Friday, December 2, 2011

Bucket List

I've never felt the need for a "bucket list".  I mean it's such pressure, right?  What if you don't get it all done?? And doesn't the list change over the years??  And why make yet another list??  But I have to say, I just crossed one off the list... and I've never even made one!

For years I've been following several artists who's work I admire. Years ago it never occurred to me I would ever meet them, let alone take a workshop from any of them.  Yet I watched their websites and read the workshop adds in the back of magazines, dreaming that someday...never realizing I was mentally making a bucket list.

Since my mom's death four years ago I've honored her memory (she was very supportive of my art) by taking a workshop.  These are not just vacations or gifts I give myself or things I can cross off a list. This is serious stuff! They are a time to reflect, (often I am alone in a hotel) on my art and myself.  They are a time to meet and interact with other artists and share experience.  And it's a time of learning from artists who's work I greatly admire. They have all been growth experiences.

I've blogged each year about my experiences. (I will try to post those in the sidebar as archived posts for you to look at)  As luck would have it (a figure of speech, I don't believe in luck) my son moved with his job to Phoenix, Az. I wasted no time checking out online the famous Scottsdale Artists' School.  The kids were just minutes from the school and one of my favorite artists was going to be there in November!  It was the beginning of August and that workshop was full with a waiting list a few weeks later.  Without really thinking it through well, (like how I would get there and where the money would come from!) I put down my deposit and I was in. 

So I saved my pennies and planned my trip with great expectation hoping I wasn't building it up too much and be disappointed.  I reasoned that at least I would spend a week with the kids in the sun and warmth of the southwestern landscape that I love, so no matter what, it was worth the cost.  And I was right.  The time spent with the kids was awesome.  And Charles Reid did not disappoint!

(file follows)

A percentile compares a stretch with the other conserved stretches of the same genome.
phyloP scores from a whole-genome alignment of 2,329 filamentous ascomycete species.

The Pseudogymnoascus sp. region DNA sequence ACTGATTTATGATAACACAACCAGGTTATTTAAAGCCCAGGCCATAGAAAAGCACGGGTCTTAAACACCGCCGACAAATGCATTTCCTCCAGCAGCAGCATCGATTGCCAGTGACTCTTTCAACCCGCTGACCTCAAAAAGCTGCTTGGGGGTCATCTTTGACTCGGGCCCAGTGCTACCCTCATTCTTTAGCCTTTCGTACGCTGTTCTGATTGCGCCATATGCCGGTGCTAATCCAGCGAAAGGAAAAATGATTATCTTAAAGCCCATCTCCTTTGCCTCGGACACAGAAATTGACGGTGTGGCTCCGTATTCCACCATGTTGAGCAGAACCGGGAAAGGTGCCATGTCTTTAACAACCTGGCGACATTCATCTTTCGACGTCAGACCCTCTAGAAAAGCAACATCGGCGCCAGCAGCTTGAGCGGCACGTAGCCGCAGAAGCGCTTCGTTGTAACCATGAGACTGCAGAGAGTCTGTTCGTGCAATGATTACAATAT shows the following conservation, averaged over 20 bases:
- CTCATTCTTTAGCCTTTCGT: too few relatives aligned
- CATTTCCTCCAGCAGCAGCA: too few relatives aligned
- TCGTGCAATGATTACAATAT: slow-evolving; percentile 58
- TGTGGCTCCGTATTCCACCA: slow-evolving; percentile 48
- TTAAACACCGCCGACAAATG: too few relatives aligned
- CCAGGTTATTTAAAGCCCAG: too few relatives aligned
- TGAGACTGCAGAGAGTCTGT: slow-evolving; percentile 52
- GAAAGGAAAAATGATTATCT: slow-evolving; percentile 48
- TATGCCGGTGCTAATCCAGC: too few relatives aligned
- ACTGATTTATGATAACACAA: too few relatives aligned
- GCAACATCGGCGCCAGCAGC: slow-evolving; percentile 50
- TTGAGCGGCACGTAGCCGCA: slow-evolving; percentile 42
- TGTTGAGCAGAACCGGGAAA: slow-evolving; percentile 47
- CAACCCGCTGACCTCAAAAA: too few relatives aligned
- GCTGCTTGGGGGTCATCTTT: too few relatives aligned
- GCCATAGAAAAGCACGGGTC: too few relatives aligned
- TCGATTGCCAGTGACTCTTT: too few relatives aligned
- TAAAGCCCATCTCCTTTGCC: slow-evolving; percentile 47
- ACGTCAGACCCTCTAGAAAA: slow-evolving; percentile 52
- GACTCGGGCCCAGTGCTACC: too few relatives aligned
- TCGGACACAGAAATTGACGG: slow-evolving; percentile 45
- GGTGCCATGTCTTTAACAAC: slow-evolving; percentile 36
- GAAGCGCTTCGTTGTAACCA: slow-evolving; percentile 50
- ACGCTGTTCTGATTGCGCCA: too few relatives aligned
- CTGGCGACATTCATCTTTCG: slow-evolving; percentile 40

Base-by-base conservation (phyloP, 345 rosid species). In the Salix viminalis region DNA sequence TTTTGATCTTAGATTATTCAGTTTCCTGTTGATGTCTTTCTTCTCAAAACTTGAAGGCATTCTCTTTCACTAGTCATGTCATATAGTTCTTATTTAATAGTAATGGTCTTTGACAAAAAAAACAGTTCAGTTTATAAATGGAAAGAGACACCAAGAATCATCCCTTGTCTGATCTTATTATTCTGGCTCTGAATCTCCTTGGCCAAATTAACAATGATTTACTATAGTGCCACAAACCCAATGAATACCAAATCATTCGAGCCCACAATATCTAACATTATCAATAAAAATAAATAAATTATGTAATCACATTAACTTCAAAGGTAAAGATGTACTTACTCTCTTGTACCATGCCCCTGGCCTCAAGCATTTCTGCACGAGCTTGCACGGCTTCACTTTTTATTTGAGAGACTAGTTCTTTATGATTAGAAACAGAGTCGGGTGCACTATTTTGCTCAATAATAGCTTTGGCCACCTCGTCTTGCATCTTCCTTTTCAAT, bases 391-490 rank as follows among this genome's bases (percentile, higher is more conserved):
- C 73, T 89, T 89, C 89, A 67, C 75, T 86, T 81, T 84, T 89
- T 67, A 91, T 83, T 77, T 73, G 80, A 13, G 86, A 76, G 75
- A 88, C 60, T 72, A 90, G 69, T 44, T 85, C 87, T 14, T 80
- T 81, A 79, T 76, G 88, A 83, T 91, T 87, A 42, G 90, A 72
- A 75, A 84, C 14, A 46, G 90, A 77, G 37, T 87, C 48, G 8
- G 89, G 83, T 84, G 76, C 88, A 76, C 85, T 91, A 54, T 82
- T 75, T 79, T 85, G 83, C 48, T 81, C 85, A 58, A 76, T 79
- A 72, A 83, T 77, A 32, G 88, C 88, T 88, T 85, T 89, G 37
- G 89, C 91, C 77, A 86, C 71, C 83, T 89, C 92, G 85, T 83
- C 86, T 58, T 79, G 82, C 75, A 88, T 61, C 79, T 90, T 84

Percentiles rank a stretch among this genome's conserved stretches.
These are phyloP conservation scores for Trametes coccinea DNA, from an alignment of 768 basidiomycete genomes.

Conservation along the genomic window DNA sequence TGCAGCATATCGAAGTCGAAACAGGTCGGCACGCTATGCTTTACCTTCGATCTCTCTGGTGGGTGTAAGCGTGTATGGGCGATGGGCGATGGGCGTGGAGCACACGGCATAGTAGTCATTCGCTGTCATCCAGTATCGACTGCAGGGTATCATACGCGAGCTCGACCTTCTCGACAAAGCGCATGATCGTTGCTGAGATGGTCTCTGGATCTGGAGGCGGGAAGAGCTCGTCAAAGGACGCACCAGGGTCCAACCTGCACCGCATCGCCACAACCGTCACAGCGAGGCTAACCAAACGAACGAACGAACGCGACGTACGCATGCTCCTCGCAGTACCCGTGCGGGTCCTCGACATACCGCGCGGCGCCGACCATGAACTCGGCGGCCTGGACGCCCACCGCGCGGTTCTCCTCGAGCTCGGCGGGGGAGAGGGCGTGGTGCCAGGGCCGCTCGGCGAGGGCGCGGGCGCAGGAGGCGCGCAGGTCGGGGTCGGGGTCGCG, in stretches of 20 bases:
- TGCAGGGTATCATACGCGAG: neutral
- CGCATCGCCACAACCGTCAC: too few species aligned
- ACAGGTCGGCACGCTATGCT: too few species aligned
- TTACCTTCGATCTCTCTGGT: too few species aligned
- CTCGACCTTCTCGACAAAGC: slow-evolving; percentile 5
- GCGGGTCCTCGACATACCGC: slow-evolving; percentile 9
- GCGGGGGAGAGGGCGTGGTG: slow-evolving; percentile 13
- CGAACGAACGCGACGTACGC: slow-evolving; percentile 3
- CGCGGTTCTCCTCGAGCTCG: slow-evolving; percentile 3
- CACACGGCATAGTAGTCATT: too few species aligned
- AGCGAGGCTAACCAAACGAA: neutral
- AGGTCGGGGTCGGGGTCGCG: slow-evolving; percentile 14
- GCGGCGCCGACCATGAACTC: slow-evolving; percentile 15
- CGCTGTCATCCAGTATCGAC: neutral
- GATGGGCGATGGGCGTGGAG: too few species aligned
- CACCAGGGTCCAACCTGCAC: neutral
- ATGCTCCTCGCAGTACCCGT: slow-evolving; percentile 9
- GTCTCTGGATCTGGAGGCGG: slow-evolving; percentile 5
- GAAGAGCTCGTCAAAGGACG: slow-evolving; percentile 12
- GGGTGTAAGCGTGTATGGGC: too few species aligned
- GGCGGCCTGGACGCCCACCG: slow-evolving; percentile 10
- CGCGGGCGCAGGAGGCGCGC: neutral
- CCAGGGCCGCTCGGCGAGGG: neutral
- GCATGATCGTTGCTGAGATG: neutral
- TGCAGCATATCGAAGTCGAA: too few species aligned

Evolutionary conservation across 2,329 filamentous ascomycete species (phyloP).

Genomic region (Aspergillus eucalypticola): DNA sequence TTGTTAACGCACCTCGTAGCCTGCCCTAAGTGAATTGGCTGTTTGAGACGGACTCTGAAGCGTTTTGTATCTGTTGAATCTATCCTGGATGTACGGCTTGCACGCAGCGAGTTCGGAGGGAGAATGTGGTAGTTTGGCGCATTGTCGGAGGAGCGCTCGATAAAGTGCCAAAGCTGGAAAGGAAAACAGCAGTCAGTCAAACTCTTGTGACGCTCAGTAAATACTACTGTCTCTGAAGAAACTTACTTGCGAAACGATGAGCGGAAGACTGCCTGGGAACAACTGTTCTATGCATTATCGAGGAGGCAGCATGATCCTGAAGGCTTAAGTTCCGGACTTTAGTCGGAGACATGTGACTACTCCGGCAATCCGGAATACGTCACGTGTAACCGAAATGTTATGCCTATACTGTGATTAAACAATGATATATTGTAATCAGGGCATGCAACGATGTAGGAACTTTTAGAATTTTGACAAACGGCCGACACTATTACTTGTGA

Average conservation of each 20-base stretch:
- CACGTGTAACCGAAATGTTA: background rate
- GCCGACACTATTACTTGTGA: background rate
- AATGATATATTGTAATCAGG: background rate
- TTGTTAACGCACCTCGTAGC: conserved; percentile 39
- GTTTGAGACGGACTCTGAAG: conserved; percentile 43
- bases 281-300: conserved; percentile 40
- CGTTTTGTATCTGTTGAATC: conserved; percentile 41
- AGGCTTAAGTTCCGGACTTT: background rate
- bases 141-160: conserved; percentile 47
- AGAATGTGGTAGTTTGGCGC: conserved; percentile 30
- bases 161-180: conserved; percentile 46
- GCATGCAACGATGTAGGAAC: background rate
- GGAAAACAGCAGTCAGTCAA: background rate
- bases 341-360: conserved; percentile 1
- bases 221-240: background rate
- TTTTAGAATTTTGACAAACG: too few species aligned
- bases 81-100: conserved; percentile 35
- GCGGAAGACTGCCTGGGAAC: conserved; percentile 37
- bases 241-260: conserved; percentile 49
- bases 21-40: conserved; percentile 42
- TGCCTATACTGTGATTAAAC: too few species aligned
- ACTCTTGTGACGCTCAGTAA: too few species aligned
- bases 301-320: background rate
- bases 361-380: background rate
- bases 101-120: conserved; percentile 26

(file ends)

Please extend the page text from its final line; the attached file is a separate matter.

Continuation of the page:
Now if you don't know Charles Reid, google him!  He is one of the most talented living watercolor artists in this country.  (not just my opinion)  His style is loose.  Very loose.  But I am drawn to that because, while it seems that loose would be easier, quite the opposite is true.  So most of us struggle to be loose and still make something recognizable!
First day, first demo
What I experienced is an older (older than me-so that's relative!) artist who is self taught in watercolor.  What makes his techniques interesting is that he was an oil painter who uses watercolor the way you use oils. But what makes him remarkable to me as an artist was the way he modeled form and manipulated the medium!  At one point I told him if I tried to put those same colors in those same intensities on my paper to paint a face, it would look like a clown!  He just said, sometimes it does!  His never did....
Finished painting
For the rest of that morning I sat transfixed as he painted  a portrait in two hours.  It was inspiring.  It was daunting!  Each afternoon we struggled to implement what he taught.  One day "getting it" the next day "losing it!" And I found myself afraid that I didn't have what it takes to paint that well.  So the fear paralyzes you.  And if you are paralyzed you cant grow. That was just the first day.  It was a week long, people!!

I have many things that need to be done around here for the holidays-so let me finish this blog in the coming weeks.  I'm looking forward to sharing what I learned with everyone.  The challenge now is to keep painting that way so I don't lose what I've learned!   Check back next Friday for more workshop adventures!
Day two.

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